Dr. Mahsvari Naidu, a senior lecturer in Anthropology at the University of KwaZulu-Natal in South Africa, gave a guest lecture at AUR on Robben Island tourism and the relationship that South Africans and foreigners have with its difficult heritage. Robben Island is best known for its prison, one that famously held Nelson Mandela during his fight against apartheid. This island prison site has since evolved into a national heritage site and today is a UNESCO World Heritage Site, attracting a huge number of visitors. It is also physically imposing on the horizon of Cape Town, making it impossible to miss. The prison holds significantly more intangible heritage, as the stories and experiences of prisoners are more valuable than the actual structure itself.

Dr. Naidu’s research focused on the experience of visiting the prison and, in particular, the deep emotions generated by seeing Nelson Mandela’s tiny cell. She interviewed numerous tourists upon their arrival to Robbin Island and on their return from the guided tours, and came to understand that for many visitors it had been a transformative experience. With many of the tour guides having been actual prisoners there, their ability to connect to the site heightened the emotional impact of the tour. The combination of these guides and the power of memory led to an experience where tourists felt connected to each other and were able to empathize with the site and its history. Although many of them were not from South Africa, they were able to feel as though they understood the suffering of this evocative site. Despite the fact that Robben Island is a site of suffering and a witness to the cruelty of apartheid, the overall message that the visitor leaves with is not negative. Robben Island does not want to be seen as a memorial to victims of the past but as a symbol of hope for the future for both South Africa and the rest of the world.

Author: James Capuzzi

Original Event Listing

(Re)positioning Memory and Heritage: Anthropology of Tourism at Robben Island Museum

Robben Island, situated 8km off the coast of Cape Town, or Mother City as it is affectionately known, is unmistakably etched into the horizon and ‘visible’ in more ways than one to the local, as well as visiting eye. It is one of those sites that is, at once poignant and powerfully evocative of a painful past. Hoelscher and Alderman (2004: 349) very rightly assert that “few places are as electrified with symbolic power and political contestation as Robben Island.” The declaration of Robben Island to the status of UNESCO Heritage Site is a recognition of the political and cultural potency of the site. In the context of tourism however, the cultural potency of the place is also ostensibly a constructed and enacted one.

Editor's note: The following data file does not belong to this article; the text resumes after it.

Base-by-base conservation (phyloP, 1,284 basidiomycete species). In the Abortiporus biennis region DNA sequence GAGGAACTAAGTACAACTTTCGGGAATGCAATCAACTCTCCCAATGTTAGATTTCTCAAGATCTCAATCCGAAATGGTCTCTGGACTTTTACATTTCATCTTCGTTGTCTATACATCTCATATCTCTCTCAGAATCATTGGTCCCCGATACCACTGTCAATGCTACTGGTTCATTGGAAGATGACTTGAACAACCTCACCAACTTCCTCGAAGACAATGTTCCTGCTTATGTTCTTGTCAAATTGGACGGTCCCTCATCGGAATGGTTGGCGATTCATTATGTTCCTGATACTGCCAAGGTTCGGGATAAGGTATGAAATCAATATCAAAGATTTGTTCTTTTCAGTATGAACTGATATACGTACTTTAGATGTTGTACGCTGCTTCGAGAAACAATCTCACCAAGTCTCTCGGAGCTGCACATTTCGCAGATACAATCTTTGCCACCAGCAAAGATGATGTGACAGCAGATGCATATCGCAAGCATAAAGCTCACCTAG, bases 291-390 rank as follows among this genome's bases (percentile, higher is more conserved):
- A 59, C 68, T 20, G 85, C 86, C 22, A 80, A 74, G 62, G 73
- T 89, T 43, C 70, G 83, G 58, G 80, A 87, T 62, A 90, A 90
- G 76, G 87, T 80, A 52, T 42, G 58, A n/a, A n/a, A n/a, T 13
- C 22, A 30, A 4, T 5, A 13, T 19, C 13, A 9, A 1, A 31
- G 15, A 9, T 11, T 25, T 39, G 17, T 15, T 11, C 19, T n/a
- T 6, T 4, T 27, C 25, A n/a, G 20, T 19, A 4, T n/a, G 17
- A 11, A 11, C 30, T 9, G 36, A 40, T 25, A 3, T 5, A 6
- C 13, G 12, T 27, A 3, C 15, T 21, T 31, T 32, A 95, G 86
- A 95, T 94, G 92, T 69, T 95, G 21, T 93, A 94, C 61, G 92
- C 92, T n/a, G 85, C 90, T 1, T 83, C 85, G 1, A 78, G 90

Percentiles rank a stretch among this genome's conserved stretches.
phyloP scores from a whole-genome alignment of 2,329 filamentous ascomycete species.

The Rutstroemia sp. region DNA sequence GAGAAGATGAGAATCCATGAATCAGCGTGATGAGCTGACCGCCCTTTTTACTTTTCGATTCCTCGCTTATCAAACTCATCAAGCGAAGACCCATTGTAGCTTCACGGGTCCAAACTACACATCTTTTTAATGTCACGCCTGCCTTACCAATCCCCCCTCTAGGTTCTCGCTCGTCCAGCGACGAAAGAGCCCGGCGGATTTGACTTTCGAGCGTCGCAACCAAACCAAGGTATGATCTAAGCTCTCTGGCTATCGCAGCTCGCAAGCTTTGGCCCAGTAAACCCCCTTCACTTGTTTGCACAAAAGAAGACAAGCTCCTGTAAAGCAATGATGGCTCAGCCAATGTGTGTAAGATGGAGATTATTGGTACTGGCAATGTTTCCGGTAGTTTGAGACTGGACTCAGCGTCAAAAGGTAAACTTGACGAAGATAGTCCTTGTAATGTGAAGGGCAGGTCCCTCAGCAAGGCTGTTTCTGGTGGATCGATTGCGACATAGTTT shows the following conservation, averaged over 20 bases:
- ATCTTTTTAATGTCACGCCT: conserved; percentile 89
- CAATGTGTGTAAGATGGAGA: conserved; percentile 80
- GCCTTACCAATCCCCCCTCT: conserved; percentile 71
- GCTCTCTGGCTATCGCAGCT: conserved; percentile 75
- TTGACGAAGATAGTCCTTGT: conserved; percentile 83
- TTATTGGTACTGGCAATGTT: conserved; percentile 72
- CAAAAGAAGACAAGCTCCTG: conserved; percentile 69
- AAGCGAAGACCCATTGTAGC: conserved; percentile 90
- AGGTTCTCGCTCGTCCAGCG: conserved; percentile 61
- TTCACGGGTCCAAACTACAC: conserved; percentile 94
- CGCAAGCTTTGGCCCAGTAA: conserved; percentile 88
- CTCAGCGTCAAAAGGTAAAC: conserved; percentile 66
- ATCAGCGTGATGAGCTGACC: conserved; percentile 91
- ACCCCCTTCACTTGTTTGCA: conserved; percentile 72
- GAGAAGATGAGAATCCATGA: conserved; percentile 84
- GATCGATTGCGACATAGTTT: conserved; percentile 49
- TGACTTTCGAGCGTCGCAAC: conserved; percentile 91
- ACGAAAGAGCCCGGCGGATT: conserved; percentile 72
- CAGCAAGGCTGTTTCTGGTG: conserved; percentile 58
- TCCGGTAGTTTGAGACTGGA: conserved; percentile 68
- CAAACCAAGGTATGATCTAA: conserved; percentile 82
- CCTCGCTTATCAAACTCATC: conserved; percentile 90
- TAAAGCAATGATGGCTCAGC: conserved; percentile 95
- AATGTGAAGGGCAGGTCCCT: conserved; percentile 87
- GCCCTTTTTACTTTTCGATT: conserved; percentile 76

This presentation looks more specifically at narrativised and historicized heritage in the context of Robben Island Prison Museum. I argue that Robben Island Museum acts as a performance space for the experiencing of a collective shared past and history by attempting to show how ‘heritage’ is constructed and experienced within the space. I argue that the visitor is placed into a liminal space by the manner in which the tour is fashioned and experienced and that the constructed heritage product (or tour), emerges as a ‘liminal space’ where different racial categories of visitors, who have had differently shaped life histories, are made to ‘experience’ a shared past (heritage) of denial and oppression.

Professor Maheshvari Naidu
is Academic Leader of Research in the School of Social Sciences, University of KwaZulu-Natal in South Africa. She is a feminist anthropologist and teaches from a critical feminist perspective. She is widely published in national and international peer reviewed journals.

Her research interests are among others; Anthropology of Tourism, Anthropology of Religion, Power and body politic, African Feminism and Gender. Her interest in heritage, identity and tourism is from an anthropological perspective. Thus, issues of ritual and performance, space/place, time and memory are aspects that draw her gaze in the context of cultural heritage tourism.

She has acted as guest editor for national and international Journals and been invited to deliver seminars and keynotes at University of Seychelles and Graduate Institute of Gender in Geneva Switzerland. Her current Africa Gender institute project with University of Cape Town allows her to participate in an inter-institutional project with several southern African universities. She is also in the context of cultural heritage tourism

She has graduated twelve Masters and seven Doctoral students and is currently supervising a large cohort of postgraduate students.